And convert any i2, j2, or k2, to -1:
q3 = a1a2 + a1b2i + a1c2j + a1d2k + b1a2i - b1b2 + b1c2k - b1d2j + c1a2j - c1b2k - c1c2 + c1d2i + d1a2k + d1b2j - d1c2i - d1d2
And, finally, collect the like terms:
q3 = (a1a2 - b1b2 - c1c2 - d1d2) + (a1b2 + b1a2 + c1d2 - d1c2)i + (a1c2 - b1d2 + c1a2 + d1b2)j + (a1d2 + b1c2 - c1b2 + d1a2)k
It looks like a mess, but only that final equation matters (I just showed how we got there). It can easily be coded in any (adequate) programming language.
Quaternion addition (or subtraction) is member-wise, so that’s simple.
q3 = q1 + q2 = [a1, b1i, c1j, d1k] + [a2, b2i, c2j, d2k] = [(a1 + b1), (a2 + b2)i, (a3 + b3)j, (a4 + b4)k]
A few other operations, and we’re ready to rotate! But first a quick detour…
Real, Complex, Quaternion, Octonion
Quaternions have all sorts of wonderful mathematical properties (that are utterly beyond me), and they apparently have a strong connection with Special Relativity in being 4D numbers.
Turns out they’re part of a progression of number types we find useful in the real world: natural numbers (ℕ), integers (ℤ), and rationals (ℚ), which got us started with analyzing stuff. Then…
- The reals (ℝ) are necessary in general science.
- The complex numbers (ℂ) are necessary in physics.
- The quaternions (ℍ) are useful in SR (I’m told).
- The octonions (𝕆) might be useful in quantum physics.
What’s fascinating is that the four items listed above are the only division algebras. Each type adds interesting properties, but each also loses something:
- The real numbers aren’t tamed by algebra (because of transcendental numbers).
- The complex numbers aren’t ordered (no sort for multi-dimensional numbers).
- The quaternions aren’t communitive (a×b ≠ b×a).
- The octonions aren’t even associative ([a×b]×c ≠ a×[b×c]).
But what interested me — and which might interest a lot of programmers — is this: How the heck do you rotate something with a quaternion?
Rotating With Quaternions
I can tell you how to make it work; I finally figured out how to cast the spells. But I have absolutely no clue (yet!) as to exactly why it works — I’m a programmer, not a mathematician. (Damn it.)
The short (unhelpful (but bear with me)) version (also the bottom line) goes like this:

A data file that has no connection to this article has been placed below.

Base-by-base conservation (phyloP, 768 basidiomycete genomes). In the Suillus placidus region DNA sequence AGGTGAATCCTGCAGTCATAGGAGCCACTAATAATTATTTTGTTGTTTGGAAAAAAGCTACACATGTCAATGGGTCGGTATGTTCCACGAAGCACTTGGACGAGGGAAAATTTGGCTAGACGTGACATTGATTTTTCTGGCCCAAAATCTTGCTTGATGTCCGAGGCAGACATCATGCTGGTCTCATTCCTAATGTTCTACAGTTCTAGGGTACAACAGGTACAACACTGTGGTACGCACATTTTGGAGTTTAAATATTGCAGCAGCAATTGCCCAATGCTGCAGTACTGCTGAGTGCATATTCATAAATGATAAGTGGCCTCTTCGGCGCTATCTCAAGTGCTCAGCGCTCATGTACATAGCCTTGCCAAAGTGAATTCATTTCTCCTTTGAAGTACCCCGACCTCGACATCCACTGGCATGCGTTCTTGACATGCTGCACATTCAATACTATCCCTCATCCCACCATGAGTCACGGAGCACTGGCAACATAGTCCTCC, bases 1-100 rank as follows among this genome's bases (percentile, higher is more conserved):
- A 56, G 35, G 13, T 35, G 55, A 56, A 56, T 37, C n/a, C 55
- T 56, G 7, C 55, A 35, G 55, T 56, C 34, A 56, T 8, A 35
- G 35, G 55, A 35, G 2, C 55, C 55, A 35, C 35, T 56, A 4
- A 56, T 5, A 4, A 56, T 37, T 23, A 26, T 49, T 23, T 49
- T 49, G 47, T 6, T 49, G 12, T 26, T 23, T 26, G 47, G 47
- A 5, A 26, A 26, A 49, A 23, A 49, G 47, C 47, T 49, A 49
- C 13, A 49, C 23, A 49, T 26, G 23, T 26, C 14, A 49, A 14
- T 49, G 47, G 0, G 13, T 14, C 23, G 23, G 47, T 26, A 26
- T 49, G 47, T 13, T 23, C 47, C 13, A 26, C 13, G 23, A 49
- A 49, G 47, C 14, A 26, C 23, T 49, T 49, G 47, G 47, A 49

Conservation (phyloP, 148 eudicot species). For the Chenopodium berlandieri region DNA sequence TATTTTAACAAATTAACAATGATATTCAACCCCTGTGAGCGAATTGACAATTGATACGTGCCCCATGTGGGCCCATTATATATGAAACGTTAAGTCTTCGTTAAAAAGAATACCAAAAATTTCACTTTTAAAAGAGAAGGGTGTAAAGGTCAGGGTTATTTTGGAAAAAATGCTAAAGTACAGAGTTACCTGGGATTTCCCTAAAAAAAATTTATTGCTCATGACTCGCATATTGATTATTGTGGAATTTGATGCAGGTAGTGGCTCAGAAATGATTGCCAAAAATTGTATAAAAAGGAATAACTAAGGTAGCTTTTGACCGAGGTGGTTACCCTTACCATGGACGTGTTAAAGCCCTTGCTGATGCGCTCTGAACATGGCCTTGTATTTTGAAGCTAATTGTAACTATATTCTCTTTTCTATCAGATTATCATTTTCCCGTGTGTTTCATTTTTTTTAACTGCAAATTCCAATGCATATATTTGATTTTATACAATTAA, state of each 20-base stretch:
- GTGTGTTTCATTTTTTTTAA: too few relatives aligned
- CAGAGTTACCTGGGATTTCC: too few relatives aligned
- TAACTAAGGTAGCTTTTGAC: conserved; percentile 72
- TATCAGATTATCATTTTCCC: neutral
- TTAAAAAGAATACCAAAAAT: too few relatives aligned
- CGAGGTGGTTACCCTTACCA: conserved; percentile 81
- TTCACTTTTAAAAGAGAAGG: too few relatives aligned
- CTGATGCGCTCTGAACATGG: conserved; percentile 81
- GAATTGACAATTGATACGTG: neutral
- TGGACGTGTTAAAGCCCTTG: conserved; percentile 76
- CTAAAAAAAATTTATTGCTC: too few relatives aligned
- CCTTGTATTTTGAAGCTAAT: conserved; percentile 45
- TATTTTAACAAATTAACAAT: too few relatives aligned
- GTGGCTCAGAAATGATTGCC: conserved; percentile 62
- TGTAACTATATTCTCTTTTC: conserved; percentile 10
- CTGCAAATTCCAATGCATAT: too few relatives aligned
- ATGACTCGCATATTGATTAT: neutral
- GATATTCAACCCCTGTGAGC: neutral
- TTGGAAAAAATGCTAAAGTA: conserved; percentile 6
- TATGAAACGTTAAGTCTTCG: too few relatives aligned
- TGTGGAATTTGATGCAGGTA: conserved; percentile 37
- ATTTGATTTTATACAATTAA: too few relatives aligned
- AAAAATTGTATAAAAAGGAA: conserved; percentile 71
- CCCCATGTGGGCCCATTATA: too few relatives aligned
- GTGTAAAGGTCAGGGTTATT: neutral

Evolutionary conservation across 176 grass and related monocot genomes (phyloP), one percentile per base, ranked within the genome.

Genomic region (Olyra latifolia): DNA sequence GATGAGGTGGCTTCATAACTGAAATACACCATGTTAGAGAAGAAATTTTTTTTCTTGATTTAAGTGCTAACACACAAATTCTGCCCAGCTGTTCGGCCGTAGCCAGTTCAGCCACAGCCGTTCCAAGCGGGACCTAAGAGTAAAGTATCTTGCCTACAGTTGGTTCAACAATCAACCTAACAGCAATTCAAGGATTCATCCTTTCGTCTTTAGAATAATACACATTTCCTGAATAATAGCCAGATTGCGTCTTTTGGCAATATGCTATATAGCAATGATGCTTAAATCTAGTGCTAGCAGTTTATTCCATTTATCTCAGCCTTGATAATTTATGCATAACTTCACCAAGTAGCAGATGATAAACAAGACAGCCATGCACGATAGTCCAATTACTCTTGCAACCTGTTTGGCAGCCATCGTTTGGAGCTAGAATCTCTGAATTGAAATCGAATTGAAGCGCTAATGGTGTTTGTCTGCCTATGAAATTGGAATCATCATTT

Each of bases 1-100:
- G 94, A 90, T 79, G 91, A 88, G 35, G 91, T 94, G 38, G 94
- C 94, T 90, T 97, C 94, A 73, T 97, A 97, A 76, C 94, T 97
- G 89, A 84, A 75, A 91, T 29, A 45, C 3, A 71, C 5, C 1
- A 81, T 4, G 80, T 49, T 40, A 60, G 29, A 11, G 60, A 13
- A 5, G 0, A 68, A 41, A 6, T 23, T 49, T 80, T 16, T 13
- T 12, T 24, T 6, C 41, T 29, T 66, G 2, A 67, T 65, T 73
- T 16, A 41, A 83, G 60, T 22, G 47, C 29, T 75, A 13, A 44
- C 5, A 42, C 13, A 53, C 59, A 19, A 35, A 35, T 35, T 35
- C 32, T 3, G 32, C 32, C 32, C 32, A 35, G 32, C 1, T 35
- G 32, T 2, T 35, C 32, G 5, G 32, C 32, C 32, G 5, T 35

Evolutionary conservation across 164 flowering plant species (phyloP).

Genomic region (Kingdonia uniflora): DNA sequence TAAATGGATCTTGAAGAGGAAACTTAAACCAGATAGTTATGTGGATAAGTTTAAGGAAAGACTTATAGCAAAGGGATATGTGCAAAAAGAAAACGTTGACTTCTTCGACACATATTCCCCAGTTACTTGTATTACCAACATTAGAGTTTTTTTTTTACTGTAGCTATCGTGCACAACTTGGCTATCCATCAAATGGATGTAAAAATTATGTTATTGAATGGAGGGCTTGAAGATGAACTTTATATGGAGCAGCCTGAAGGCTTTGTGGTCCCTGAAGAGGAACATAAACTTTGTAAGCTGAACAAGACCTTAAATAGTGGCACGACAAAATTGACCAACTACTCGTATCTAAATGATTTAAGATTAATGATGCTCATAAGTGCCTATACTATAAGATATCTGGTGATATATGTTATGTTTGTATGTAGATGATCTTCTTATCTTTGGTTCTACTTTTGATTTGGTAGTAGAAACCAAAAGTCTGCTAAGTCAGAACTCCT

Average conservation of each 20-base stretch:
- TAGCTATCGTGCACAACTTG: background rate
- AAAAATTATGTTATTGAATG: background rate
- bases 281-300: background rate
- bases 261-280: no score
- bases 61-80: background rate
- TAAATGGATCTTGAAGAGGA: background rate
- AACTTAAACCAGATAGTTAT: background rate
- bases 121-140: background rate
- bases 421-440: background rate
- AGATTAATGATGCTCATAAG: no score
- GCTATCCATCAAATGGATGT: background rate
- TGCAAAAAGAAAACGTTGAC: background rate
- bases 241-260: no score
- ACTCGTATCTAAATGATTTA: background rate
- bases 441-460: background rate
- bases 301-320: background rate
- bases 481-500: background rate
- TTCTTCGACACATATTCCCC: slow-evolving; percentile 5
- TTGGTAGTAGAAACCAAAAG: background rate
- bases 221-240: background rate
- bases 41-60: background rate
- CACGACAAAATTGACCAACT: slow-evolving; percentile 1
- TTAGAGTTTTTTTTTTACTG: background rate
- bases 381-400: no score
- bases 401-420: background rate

P' = Q × P × Q-1
P’ is the result of rotating P, the point we want to rotate.
Note that P, in reality an [x, y, z] coordinate, is expressed as the quaternion: [0, xi, yj, zk].
Q is the rotation quaternion, and Q-1 is its inverse.
It was confusing descriptions of this process that made it hard for me to figure out what was really going on. To some extent, it was all the extra information that made it hard to absorb the key aspects.
Once I filtered out the stuff real mathematicians need to know about quaternions, it turned out to be fairly simple.
It really does boil down to sticking a [x,y,z] coordinate into a quaternion with its real part set to zero. Then multiply the rotation quaternion by the point quaternion and then by the inverse of the rotation one.
The resulting quaternion has the new [x,y,z] in its vector part. Easy Peasy.
Part of the trick is the rotation quaternion and its inverse.
First pick the rotation vector. Find the [x, y, z] that, as a vector, is the rotation axis. If necessary, normalize it so it’s a unit vector.
Then pick a rotation angle, the number of degrees to rotate whatever is being rotated.
As a simple example, assume we want to spin something like a top, about its vertical axis. And let’s say we want to rotate it five degrees (5°) each step.
The unit vector here is simple; it’s just [0,1,0].
Let’s include a second example with a non-orthogonal angle: [+10,-3,+5]. We need to take the unit vector of that: [+0.864, -0.259, +0.432].
Create a rotation quaternion like this:
Qrot = [cos(θ/2), Vxsin(θ/2), Vysin(θ/2), Vzsin(θ/2)]
Where Q is the rotation quaternion, V is the rotation vector, and θ is the rotation angle.
For the “spin like a top” example, the rotation quaternion is (notice that the x and z parts are still zero):
Qrot = [+0.999048, +0.0i, +0.043619j, +0.0k]
The second example’s rotation quaternion is:
Qrot = [+0.999048, +0.037681i, -0.011304j, +0.018841k]
We also need Qrot-1, the inverse, or reciprocal, of Qrot.
For quaternions, this is defined as: Q* ÷ |Q|2.
That is, the complex conjugate of Q (notated as Q*) divided by the squared norm (aka magnitude, notated as |Q|).
Note that we’re dividing the vector, Q*, by a scalar here, which results in a new vector. (The inverse of a quaternion is a quaternion.)
The complex conjugate of a quaternion, as with a complex number, just inverts the complex parts. For a quaternion, Q* = [a, -bi, -cj, -dk].
The bottom line is that (first example):
Qrot-1 = [+0.999048, -0.0i, -0.043619j, -0.0k]
…and (second example)…
Qrot-1 = [+0.999048, -0.037681i, +0.011304j, -0.018841k]
Now all we do is carry out the multiplication:
P' = Q × P × Q-1
Note that this moves one point one step. To rotate all the points of an object, apply the rotation quaternion to each point.
To rotate an object multiple steps (in a complete revolution, for instance), keep rotating the points. The example above steps 5°, so 72 steps makes a complete revolution.
Here’s a great video about quaternions:
And here’s a really cool quaternion explorer and tutorial:
They are well worth checking out!
Stay rotating, my friends!